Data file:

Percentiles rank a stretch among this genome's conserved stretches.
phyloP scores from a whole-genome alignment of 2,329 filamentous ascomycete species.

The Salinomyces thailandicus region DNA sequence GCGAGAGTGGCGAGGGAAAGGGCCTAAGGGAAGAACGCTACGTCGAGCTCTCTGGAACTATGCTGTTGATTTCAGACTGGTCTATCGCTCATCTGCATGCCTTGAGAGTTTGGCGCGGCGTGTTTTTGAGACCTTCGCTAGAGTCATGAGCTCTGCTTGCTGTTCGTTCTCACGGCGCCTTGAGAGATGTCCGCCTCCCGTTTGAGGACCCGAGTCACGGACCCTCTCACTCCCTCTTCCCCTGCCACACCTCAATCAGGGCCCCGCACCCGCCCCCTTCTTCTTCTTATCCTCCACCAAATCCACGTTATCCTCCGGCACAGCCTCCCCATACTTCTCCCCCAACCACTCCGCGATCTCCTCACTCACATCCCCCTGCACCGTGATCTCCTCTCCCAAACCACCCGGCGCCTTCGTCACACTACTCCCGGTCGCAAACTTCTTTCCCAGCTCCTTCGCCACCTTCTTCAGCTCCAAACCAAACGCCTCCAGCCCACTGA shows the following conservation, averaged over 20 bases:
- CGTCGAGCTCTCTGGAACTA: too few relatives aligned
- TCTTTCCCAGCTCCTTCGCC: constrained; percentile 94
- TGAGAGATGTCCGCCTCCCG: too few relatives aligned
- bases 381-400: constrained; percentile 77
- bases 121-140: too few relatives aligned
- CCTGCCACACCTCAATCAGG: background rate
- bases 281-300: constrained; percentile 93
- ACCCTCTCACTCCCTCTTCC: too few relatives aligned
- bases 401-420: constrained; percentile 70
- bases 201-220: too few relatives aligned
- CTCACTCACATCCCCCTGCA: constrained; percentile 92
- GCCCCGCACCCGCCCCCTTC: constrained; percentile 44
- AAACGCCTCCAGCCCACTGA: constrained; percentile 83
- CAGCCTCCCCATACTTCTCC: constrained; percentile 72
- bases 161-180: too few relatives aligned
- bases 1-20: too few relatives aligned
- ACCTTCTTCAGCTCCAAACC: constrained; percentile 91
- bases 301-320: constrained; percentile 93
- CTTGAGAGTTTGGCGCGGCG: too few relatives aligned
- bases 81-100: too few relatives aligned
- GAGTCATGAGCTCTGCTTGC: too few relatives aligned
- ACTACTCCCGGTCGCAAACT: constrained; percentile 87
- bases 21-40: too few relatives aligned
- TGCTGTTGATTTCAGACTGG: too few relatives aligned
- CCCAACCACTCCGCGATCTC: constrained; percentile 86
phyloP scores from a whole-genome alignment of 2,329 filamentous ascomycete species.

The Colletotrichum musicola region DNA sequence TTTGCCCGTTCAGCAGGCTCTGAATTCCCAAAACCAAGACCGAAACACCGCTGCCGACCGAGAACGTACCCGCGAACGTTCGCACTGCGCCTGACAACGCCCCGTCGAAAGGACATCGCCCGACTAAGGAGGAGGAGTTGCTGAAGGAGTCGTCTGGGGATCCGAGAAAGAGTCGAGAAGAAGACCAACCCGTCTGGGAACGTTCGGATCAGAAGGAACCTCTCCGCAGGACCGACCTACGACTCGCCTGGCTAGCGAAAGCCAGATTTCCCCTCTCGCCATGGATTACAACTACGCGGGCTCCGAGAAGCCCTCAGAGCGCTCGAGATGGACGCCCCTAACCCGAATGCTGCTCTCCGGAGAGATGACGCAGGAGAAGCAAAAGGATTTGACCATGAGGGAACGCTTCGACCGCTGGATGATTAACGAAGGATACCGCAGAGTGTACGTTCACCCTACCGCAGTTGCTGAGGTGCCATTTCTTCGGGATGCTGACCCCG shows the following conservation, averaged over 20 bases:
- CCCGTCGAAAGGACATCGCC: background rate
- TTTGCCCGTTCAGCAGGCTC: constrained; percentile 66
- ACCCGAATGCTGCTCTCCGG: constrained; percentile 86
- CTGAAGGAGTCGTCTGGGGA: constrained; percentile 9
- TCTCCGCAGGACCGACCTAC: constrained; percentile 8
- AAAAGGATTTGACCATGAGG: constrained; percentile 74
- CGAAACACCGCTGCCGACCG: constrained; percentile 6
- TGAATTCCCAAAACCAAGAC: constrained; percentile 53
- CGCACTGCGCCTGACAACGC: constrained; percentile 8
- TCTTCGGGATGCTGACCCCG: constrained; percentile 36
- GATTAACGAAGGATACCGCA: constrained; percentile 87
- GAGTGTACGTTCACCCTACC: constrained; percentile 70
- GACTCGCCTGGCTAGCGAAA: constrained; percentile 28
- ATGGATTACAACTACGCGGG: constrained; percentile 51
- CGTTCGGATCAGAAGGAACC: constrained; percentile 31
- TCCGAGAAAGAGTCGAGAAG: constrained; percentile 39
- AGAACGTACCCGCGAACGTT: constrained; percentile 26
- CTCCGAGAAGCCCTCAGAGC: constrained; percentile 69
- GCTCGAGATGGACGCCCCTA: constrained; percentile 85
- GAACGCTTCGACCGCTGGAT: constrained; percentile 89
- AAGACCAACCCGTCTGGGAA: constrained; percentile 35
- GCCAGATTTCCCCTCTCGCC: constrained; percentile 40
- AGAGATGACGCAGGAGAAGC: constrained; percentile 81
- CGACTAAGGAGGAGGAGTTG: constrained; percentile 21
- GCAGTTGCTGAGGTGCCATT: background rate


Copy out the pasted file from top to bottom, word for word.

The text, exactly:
Percentiles rank a stretch among this genome's conserved stretches.
phyloP scores from a whole-genome alignment of 2,329 filamentous ascomycete species.

The Salinomyces thailandicus region DNA sequence GCGAGAGTGGCGAGGGAAAGGGCCTAAGGGAAGAACGCTACGTCGAGCTCTCTGGAACTATGCTGTTGATTTCAGACTGGTCTATCGCTCATCTGCATGCCTTGAGAGTTTGGCGCGGCGTGTTTTTGAGACCTTCGCTAGAGTCATGAGCTCTGCTTGCTGTTCGTTCTCACGGCGCCTTGAGAGATGTCCGCCTCCCGTTTGAGGACCCGAGTCACGGACCCTCTCACTCCCTCTTCCCCTGCCACACCTCAATCAGGGCCCCGCACCCGCCCCCTTCTTCTTCTTATCCTCCACCAAATCCACGTTATCCTCCGGCACAGCCTCCCCATACTTCTCCCCCAACCACTCCGCGATCTCCTCACTCACATCCCCCTGCACCGTGATCTCCTCTCCCAAACCACCCGGCGCCTTCGTCACACTACTCCCGGTCGCAAACTTCTTTCCCAGCTCCTTCGCCACCTTCTTCAGCTCCAAACCAAACGCCTCCAGCCCACTGA shows the following conservation, averaged over 20 bases:
- CGTCGAGCTCTCTGGAACTA: too few relatives aligned
- TCTTTCCCAGCTCCTTCGCC: constrained; percentile 94
- TGAGAGATGTCCGCCTCCCG: too few relatives aligned
- bases 381-400: constrained; percentile 77
- bases 121-140: too few relatives aligned
- CCTGCCACACCTCAATCAGG: background rate
- bases 281-300: constrained; percentile 93
- ACCCTCTCACTCCCTCTTCC: too few relatives aligned
- bases 401-420: constrained; percentile 70
- bases 201-220: too few relatives aligned
- CTCACTCACATCCCCCTGCA: constrained; percentile 92
- GCCCCGCACCCGCCCCCTTC: constrained; percentile 44
- AAACGCCTCCAGCCCACTGA: constrained; percentile 83
- CAGCCTCCCCATACTTCTCC: constrained; percentile 72
- bases 161-180: too few relatives aligned
- bases 1-20: too few relatives aligned
- ACCTTCTTCAGCTCCAAACC: constrained; percentile 91
- bases 301-320: constrained; percentile 93
- CTTGAGAGTTTGGCGCGGCG: too few relatives aligned
- bases 81-100: too few relatives aligned
- GAGTCATGAGCTCTGCTTGC: too few relatives aligned
- ACTACTCCCGGTCGCAAACT: constrained; percentile 87
- bases 21-40: too few relatives aligned
- TGCTGTTGATTTCAGACTGG: too few relatives aligned
- CCCAACCACTCCGCGATCTC: constrained; percentile 86
phyloP scores from a whole-genome alignment of 2,329 filamentous ascomycete species.

The Colletotrichum musicola region DNA sequence TTTGCCCGTTCAGCAGGCTCTGAATTCCCAAAACCAAGACCGAAACACCGCTGCCGACCGAGAACGTACCCGCGAACGTTCGCACTGCGCCTGACAACGCCCCGTCGAAAGGACATCGCCCGACTAAGGAGGAGGAGTTGCTGAAGGAGTCGTCTGGGGATCCGAGAAAGAGTCGAGAAGAAGACCAACCCGTCTGGGAACGTTCGGATCAGAAGGAACCTCTCCGCAGGACCGACCTACGACTCGCCTGGCTAGCGAAAGCCAGATTTCCCCTCTCGCCATGGATTACAACTACGCGGGCTCCGAGAAGCCCTCAGAGCGCTCGAGATGGACGCCCCTAACCCGAATGCTGCTCTCCGGAGAGATGACGCAGGAGAAGCAAAAGGATTTGACCATGAGGGAACGCTTCGACCGCTGGATGATTAACGAAGGATACCGCAGAGTGTACGTTCACCCTACCGCAGTTGCTGAGGTGCCATTTCTTCGGGATGCTGACCCCG shows the following conservation, averaged over 20 bases:
- CCCGTCGAAAGGACATCGCC: background rate
- TTTGCCCGTTCAGCAGGCTC: constrained; percentile 66
- ACCCGAATGCTGCTCTCCGG: constrained; percentile 86
- CTGAAGGAGTCGTCTGGGGA: constrained; percentile 9
- TCTCCGCAGGACCGACCTAC: constrained; percentile 8
- AAAAGGATTTGACCATGAGG: constrained; percentile 74
- CGAAACACCGCTGCCGACCG: constrained; percentile 6
- TGAATTCCCAAAACCAAGAC: constrained; percentile 53
- CGCACTGCGCCTGACAACGC: constrained; percentile 8
- TCTTCGGGATGCTGACCCCG: constrained; percentile 36
- GATTAACGAAGGATACCGCA: constrained; percentile 87
- GAGTGTACGTTCACCCTACC: constrained; percentile 70
- GACTCGCCTGGCTAGCGAAA: constrained; percentile 28
- ATGGATTACAACTACGCGGG: constrained; percentile 51
- CGTTCGGATCAGAAGGAACC: constrained; percentile 31
- TCCGAGAAAGAGTCGAGAAG: constrained; percentile 39
- AGAACGTACCCGCGAACGTT: constrained; percentile 26
- CTCCGAGAAGCCCTCAGAGC: constrained; percentile 69
- GCTCGAGATGGACGCCCCTA: constrained; percentile 85
- GAACGCTTCGACCGCTGGAT: constrained; percentile 89
- AAGACCAACCCGTCTGGGAA: constrained; percentile 35
- GCCAGATTTCCCCTCTCGCC: constrained; percentile 40
- AGAGATGACGCAGGAGAAGC: constrained; percentile 81
- CGACTAAGGAGGAGGAGTTG: constrained; percentile 21
- GCAGTTGCTGAGGTGCCATT: background rate